However, whatever troubles I had when I learned the game, the organization was terrific during play, as just about everything I ever needed to look up was organized alphabetically in the reference section. This is the thing that's changed the most in the second edition, as noted below.

The second edition of the game is largely identical to the original, with just a few changes. The biggest change is that the rulebook has been reorganized. The flow of the game is better explained, in advance. In addition, more attention is given to the flipping of the industries. I suspect it's easier to learn from now, but that's hard to assess when I already know the game.

The game has clearly been printed with a different printer, as the style of linen texturing is slightly different. In addition, as noted, the cards are now linen textured, rather than being a simple gloss.

Finally, a minor error was corrected where a couple of the industries in the first edition were missing a symbol that said they could only be built in the first era of the game.

Generally, the second edition of Brass is about the same as the first edition, with the minor changes generally being for the good.

Overall Brass has good components that are attractive; there's been pretty good attention given to usability. I've given it a "4" out of "5" for Style: well above average.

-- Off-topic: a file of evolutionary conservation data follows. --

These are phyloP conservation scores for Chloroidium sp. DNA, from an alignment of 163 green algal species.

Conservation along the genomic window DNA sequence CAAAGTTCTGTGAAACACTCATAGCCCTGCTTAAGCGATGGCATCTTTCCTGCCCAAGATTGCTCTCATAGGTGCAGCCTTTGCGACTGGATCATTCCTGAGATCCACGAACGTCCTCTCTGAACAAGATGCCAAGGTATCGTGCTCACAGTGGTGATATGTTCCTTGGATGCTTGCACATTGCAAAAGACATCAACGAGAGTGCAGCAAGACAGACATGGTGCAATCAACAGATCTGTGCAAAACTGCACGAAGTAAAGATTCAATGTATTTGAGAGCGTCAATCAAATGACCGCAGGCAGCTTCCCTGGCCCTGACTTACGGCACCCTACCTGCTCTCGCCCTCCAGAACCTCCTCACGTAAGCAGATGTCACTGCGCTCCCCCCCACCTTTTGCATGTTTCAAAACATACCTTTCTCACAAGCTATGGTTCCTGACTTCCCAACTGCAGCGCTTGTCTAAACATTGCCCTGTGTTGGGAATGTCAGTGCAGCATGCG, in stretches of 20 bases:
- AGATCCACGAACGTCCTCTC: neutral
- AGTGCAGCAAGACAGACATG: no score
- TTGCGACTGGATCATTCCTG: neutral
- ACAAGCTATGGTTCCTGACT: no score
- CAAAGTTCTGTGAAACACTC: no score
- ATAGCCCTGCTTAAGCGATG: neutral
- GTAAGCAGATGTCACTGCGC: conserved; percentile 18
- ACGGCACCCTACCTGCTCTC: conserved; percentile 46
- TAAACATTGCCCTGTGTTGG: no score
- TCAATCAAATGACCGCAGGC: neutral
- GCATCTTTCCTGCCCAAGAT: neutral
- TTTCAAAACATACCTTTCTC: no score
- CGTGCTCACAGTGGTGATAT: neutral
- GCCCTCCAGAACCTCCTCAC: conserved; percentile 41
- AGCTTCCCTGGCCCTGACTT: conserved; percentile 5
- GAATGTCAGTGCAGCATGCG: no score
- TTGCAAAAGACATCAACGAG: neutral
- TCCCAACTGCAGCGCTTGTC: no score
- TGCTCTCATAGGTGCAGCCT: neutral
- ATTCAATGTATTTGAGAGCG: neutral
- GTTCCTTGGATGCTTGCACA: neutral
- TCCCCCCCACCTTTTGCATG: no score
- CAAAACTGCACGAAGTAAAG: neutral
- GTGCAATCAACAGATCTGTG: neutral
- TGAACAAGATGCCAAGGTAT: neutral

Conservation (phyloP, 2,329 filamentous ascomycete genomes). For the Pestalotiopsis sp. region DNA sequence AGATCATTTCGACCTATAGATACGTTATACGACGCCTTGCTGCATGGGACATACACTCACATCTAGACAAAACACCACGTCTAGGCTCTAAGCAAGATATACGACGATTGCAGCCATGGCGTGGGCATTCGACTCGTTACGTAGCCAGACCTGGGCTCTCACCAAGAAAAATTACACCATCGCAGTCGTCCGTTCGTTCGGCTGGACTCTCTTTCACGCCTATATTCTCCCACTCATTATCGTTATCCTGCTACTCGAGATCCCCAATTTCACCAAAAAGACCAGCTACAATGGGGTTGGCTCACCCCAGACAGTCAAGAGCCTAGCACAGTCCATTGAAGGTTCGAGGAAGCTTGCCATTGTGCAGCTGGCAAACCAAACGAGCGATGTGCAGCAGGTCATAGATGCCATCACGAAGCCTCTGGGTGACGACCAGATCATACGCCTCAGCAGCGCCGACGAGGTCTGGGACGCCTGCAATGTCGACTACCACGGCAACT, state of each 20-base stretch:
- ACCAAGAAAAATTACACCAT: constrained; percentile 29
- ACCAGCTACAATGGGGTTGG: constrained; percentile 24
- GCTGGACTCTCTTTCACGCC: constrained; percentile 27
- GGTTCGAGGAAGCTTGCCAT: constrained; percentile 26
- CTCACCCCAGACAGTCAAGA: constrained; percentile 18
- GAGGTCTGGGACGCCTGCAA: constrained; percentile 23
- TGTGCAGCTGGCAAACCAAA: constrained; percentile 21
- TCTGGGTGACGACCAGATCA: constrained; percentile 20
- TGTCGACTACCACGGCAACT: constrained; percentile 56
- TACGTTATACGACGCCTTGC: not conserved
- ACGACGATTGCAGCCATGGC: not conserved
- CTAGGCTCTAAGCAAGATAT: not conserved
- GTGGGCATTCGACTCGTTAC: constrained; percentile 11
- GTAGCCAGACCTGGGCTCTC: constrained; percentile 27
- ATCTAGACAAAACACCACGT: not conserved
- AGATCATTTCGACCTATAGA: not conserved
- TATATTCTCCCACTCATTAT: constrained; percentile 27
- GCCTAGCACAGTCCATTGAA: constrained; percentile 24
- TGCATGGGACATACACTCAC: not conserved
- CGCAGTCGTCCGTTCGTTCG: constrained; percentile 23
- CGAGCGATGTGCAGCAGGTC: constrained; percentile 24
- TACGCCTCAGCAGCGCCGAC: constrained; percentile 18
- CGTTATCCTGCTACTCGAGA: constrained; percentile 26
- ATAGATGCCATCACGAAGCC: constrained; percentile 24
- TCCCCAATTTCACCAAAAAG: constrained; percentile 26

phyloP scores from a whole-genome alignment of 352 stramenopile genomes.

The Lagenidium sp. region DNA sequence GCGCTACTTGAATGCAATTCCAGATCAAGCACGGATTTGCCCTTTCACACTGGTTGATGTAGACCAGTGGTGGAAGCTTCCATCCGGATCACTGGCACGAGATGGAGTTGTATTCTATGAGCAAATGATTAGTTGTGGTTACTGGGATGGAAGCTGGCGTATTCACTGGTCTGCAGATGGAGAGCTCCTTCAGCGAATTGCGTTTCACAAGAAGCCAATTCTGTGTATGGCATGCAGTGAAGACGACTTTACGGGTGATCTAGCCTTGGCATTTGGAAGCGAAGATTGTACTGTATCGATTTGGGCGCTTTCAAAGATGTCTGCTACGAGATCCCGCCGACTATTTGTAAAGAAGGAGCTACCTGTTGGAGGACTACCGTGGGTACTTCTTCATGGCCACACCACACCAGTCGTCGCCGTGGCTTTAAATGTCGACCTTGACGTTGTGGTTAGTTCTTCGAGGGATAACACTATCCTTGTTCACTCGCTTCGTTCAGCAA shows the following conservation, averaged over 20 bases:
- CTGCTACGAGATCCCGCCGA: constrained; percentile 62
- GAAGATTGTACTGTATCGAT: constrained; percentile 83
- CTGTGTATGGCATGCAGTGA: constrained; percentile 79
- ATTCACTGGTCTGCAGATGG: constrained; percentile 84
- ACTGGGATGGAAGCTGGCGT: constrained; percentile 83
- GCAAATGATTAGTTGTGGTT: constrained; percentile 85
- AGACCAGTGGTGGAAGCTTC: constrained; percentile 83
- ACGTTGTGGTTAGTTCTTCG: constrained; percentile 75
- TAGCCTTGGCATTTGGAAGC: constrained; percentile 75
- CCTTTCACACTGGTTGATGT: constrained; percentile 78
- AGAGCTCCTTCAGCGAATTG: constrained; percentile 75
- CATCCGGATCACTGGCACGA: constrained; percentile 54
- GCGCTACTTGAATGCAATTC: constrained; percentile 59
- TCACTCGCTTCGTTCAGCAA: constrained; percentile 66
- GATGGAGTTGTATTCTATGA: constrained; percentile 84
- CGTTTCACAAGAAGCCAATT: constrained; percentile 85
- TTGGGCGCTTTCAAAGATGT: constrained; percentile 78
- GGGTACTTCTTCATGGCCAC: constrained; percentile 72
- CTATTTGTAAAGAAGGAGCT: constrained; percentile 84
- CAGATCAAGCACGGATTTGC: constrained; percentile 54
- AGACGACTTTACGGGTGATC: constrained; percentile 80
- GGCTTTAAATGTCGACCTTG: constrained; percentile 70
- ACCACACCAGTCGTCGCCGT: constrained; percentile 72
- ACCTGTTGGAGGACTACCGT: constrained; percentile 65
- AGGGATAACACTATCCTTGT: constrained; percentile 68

The Gameplay

The object of Brass is to not only manage resources in order to build businesses, but also to ensure that those businesses are used to their maximal efficiency.

A Note on The Game Modeling: Most logistical games involve players creating businesses, then immediately using those businesses to produce and/or sell products. In those games, there's no questions of running costs, break-even, or the economy as a whole. Brass instead offers a very different model. You're creating businesses as part of a larger economy, and you're not trying to generate profits off of individual sales in your businesses. Instead, you're attempting to insert your businesses into that larger economic web and thus make them profitable in the long term--giving you money and victory points.

Setup: The gameboard is laid out. The coal and iron demand tracks are filled. The cotton demand marker is placed at the top of the cotton demand track and the 12 distant market tiles are shuffled and placed face down.

Each player chooses a color and takes a full set of industry tiles in that color, organizing each set (cotton mill, port, coal mine, iron works, shipyard) in order, by tech level. Each player also takes the income marker in his color, and places it on the income track at "10" (which generates 0 income) and the victory point markers in that color (which he sets to the side for use later).

Each player is dealt an initial hand of eight cards.

A first player is selected, and the players' turn order markers are placed down in clockwise order from that player.

The Age of Canals has begun!

Order of Play: In a round of play, the following actions occur:

  1. Collect Income
  2. Take Actions
  3. Determine Play Order
  4. Refill Hand

Collect Income: Each player collects income based on his current location on the income track. 0-9 result in negative income, 10 in no income, 11-12 in 1 income, 13-14 in 2 income, etc. The income "bands" get larger the further you go up, so for example spaces 61-64 generate 21 income.